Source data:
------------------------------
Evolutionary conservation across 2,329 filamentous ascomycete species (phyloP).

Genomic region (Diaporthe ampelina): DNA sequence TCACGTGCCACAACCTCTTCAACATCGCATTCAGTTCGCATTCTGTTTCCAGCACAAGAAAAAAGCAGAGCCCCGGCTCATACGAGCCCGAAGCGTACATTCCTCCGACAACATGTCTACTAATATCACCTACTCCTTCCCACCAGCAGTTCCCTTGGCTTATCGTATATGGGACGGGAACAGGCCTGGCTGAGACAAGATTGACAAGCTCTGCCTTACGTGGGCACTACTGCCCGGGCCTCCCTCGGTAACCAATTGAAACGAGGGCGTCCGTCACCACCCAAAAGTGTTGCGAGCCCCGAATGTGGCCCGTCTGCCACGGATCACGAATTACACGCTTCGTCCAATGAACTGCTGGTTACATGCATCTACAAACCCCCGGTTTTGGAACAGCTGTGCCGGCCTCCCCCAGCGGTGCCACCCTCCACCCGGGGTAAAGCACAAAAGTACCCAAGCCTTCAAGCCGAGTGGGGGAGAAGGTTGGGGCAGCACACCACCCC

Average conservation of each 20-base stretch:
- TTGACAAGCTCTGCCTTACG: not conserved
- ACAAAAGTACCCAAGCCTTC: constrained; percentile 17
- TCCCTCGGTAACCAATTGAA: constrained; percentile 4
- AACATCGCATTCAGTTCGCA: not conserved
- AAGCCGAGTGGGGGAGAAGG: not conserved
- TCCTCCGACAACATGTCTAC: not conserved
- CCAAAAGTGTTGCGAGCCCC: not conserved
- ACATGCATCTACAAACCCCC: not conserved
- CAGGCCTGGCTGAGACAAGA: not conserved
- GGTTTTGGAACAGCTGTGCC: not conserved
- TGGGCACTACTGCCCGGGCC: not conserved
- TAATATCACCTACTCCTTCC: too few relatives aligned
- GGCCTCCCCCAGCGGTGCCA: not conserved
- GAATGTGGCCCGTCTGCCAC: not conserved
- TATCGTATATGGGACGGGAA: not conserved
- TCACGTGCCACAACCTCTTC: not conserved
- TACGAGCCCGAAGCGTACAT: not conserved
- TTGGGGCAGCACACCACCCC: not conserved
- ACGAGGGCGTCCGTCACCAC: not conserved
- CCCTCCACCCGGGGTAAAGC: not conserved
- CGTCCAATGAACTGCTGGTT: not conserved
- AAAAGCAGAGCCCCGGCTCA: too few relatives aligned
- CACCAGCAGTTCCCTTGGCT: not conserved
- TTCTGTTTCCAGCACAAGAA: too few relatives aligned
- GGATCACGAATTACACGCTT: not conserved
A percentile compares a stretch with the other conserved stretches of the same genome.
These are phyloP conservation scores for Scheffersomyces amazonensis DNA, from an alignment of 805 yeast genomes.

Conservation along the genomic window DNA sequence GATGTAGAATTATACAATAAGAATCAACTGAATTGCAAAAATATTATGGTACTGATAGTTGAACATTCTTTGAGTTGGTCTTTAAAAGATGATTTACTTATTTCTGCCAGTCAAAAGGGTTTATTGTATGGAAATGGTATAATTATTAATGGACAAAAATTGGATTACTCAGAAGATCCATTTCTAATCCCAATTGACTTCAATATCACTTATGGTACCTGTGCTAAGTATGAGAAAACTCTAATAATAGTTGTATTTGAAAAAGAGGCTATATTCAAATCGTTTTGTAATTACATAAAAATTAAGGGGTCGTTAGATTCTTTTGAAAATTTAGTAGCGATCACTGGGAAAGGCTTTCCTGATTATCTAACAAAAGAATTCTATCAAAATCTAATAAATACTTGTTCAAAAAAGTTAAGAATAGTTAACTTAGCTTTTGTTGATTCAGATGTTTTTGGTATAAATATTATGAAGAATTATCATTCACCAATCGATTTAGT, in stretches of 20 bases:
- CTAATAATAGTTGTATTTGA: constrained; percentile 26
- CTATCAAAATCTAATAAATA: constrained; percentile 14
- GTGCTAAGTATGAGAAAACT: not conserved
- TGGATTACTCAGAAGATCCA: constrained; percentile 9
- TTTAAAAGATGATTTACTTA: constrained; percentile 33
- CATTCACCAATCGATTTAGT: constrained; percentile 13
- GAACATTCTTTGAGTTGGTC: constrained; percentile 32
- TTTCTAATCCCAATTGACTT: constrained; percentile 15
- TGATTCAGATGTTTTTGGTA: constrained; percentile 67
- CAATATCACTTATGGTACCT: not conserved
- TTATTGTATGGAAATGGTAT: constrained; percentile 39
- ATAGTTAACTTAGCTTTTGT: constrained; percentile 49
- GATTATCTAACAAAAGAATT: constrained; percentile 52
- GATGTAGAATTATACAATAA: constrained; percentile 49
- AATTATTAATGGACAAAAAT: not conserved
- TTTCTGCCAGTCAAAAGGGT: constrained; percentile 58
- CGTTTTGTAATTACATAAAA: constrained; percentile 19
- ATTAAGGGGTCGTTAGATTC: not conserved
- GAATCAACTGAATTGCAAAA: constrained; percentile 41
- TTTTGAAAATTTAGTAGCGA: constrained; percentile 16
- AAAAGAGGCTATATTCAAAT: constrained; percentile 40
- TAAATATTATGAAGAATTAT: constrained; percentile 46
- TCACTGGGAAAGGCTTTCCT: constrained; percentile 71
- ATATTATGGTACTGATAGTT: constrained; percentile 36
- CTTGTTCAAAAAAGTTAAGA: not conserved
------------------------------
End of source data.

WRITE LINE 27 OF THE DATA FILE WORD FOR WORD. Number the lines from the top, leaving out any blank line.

- TTCTGTTTCCAGCACAAGAA: too few relatives aligned